By Michael E. Miller
By Allie Conti
By Keegan Hamilton and Francisco Alvarado
By Jake Rossen
By Allie Conti
By Kyle Swenson
By Chris Joseph
By Michael E. Miller
She headed to Florida for good. Lara left soon after, taking a teenaged Ana with her back to Colombia.
Max, living under the name Wes Barclay, moved to Kissimmee, where he became chief engineer of Westgate Vacation Villas resort. He lived in a nice two-bedroom apartment in a gated community near the resort. He kept a couple of handguns and a rifle close by.
Max retired at 61 and moved to Frankfort, Kentucky, with a former coworker from the resort. He'd tell people he had two grown daughters with a Colombian ex-wife who "took all his money" to explain why he was alone on holidays and birthdays.
In Frankfort, Max frequented the local strip clubs, browsed flea markets on the weekend, and smoked like John Wayne. He was a regular at Longhorn Steakhouse, where the servers called him "Papa."
But his health was failing. He had diabetes. He spent $400 a month on insulin, needles, and other medical care, which didn't leave much for anything else. He lived in a tiny one-bedroom apartment in a low-flung Section 8 complex, joking that his lifestyle was "ghetto fabulous."
He bought an expensive Himalayan cat that looked, with its flattened face and strangely colored fur, like an inbred stray. The loner with the dry sense of humor named his new companion simply Cat.
In 1995, Max's stepson, Luis, was arrested in Miami. Turns out he had emulated Dad more than he let on: He was charged with being the "U.S.-based organizer" of a Colombian-based coke smuggling ring. In a raid, the DEA had seized nearly two tons of cocaine worth $33 million hidden in shiploads of metal cylinders. Then 31, Luis had been living opulently in a Miami Beach condo, keeping nothing in his own name. Isabella says of her brother: "He was chasing the fast money, the thrill, the power."
Luis was convicted of cocaine conspiracy. On May 29, 1997, Max spoke as a witness at his sentencing in a federal courthouse in Miami. His testimony that day was sealed for security reasons, but a law enforcement official with knowledge of the proceedings recalls that Max blamed himself for the kid's wrong path. The way Luis was raised, Max testified, he hardly had a choice.
A copy of The Man Who Made It Snow was submitted to the judge. "The things [Luis] was exposed to and the way he was guided as a young man," argued his lawyer, Bob Amsel, "is a factor that I think the court should consider in sentencing."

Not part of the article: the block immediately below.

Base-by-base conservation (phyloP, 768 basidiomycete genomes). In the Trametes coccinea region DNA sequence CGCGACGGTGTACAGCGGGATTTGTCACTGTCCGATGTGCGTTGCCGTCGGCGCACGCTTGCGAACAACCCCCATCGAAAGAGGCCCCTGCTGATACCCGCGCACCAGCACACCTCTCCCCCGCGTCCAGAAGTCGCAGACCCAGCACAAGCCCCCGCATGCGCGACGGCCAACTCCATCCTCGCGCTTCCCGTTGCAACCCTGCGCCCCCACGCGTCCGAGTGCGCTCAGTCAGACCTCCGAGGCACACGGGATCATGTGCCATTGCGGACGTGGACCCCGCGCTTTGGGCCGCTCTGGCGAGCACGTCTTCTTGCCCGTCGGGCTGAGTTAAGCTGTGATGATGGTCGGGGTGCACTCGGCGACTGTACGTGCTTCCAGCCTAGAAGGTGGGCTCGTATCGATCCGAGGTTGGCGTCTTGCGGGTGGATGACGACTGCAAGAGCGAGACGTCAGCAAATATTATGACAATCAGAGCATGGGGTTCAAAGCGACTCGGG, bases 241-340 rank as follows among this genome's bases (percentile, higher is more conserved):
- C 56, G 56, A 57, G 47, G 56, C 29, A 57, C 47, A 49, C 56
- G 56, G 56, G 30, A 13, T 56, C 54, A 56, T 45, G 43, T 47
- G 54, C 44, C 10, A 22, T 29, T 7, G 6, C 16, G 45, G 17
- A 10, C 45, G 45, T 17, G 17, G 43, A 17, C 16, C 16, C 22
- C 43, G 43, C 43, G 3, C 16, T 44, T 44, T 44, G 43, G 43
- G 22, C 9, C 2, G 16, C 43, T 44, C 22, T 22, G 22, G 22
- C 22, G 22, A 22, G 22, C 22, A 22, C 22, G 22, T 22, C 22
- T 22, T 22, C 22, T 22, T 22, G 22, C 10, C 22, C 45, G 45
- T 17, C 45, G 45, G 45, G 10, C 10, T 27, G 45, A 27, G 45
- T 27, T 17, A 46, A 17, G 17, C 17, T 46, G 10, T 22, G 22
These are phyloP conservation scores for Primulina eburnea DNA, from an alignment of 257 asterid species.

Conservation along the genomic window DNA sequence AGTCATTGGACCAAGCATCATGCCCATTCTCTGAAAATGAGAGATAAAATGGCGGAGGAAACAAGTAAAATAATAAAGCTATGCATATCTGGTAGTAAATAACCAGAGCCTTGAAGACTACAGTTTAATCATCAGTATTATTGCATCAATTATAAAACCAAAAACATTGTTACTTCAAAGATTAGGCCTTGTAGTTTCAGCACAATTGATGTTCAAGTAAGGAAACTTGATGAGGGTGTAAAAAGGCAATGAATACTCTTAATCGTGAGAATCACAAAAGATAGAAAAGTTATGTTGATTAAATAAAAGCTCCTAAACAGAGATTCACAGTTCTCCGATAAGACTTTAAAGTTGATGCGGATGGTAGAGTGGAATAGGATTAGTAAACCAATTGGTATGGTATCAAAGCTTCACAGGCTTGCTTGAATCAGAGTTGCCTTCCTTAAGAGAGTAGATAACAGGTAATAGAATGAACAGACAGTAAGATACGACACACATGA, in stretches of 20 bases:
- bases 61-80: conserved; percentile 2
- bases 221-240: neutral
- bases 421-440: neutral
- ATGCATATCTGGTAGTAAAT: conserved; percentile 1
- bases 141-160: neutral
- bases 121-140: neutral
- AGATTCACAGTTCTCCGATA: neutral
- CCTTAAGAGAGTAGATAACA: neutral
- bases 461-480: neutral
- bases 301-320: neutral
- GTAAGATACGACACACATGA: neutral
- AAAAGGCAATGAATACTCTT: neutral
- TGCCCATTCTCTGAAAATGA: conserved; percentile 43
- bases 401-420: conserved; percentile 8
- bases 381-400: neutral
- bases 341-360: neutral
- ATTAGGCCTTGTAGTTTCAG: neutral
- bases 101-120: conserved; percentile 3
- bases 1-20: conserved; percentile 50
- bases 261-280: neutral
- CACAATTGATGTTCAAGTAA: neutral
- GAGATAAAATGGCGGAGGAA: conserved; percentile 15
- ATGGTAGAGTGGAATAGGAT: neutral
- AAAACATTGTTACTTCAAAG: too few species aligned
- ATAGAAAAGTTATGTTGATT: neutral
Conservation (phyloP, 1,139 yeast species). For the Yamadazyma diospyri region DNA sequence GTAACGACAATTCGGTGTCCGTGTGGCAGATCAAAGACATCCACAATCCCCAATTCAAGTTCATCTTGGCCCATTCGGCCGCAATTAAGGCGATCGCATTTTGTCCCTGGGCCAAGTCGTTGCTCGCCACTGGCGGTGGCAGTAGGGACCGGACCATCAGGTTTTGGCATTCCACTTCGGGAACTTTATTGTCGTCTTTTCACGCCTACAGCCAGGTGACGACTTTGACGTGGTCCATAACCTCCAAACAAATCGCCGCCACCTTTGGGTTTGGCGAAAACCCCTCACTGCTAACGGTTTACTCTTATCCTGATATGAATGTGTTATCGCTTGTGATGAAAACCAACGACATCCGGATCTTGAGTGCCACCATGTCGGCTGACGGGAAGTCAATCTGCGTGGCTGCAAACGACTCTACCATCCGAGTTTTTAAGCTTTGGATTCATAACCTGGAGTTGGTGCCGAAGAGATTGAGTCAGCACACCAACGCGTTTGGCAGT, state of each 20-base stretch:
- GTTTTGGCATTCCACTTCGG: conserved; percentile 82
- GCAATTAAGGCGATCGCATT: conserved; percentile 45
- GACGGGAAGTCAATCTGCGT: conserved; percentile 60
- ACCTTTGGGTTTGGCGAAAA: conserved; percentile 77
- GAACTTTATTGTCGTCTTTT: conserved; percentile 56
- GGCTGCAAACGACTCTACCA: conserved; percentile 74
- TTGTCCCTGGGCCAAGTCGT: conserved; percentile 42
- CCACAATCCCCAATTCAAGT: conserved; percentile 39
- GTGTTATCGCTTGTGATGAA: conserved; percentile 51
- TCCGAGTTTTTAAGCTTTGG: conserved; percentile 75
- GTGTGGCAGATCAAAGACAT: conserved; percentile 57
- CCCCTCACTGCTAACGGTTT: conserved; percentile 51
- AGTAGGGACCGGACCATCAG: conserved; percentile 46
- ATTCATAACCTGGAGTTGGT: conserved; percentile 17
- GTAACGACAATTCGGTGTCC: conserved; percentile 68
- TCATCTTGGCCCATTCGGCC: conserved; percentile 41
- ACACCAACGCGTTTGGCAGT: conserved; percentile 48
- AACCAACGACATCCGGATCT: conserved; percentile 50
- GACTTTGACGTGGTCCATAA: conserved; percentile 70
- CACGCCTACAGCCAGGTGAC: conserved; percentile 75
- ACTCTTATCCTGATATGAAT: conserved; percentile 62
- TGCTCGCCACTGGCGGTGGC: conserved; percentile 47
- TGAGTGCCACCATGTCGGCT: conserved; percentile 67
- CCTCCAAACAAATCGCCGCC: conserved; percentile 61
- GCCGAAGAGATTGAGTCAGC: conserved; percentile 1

Luis was sentenced to 17 and a half years but was released in 2002. He and Max never saw each other again.
The obituary in the Frankfort State-Journal was 24 words long and listed him as one year younger than he actually was: "Services for Wesley Barclay, 64, will be held at a later date in Florida. He died on September 12. There will be no visitation."
Max Mermselstein, meanwhile, received a thousand-word eulogy in the Washington Post. It was written by Jeff Lean, author of Medellin Cartel tome Kings of Cocaine and the only professional reporter to ever interview him.
In late September, a wake was held for Max's cremated remains at the Sacred Heart Church in Homestead. For the first time in more than two decades, his real name was used openly. About 20 relatives attended the ceremony.
Tabor was also there, along with Gregorie. When it came time for a speech in remembrance of Max, heads swiveled to the back of the room, where Tabor sat. In a room full of family, the man who knew Max best had met him four weeks before he died. Tabor's short speech recalled that Max was honest to a razor-sharp edge: "You always knew where you stood with him."
Afterward, Gregorie thanked Tabor for speaking instead of him. Nobody wanted to see an old prosecutor blubber. "I had a tear in my eye, and it wasn't for the mean old Max," says Gregorie. "It was for what everybody had just lost. He was a piece of history."
Max's ashes now sit in Ana's house. The daughter was also bequeathed $800, according to Wes Barclay's will, which was filed in Franklin County Court in Kentucky. That's a third of his net worth at death: $4,000, minus $1,600 in credit card debt. Isabella also inherited her share.
Max left Ana's husband, Mannie, a computer and a handgun that he legally should not have owned. Max's pet, Cat, also lives in Ana's house somewhere in Florida.
Ana's 4-year-old son, Pedro, will inherit the Yiddish/Tasmanian Devil talisman when he comes of age.
Tabor is shopping his finished script to producers. Isabella, Ana, and the coworker who brought him to Kentucky will split any royalties, which, according to the will, are of "Values unknown."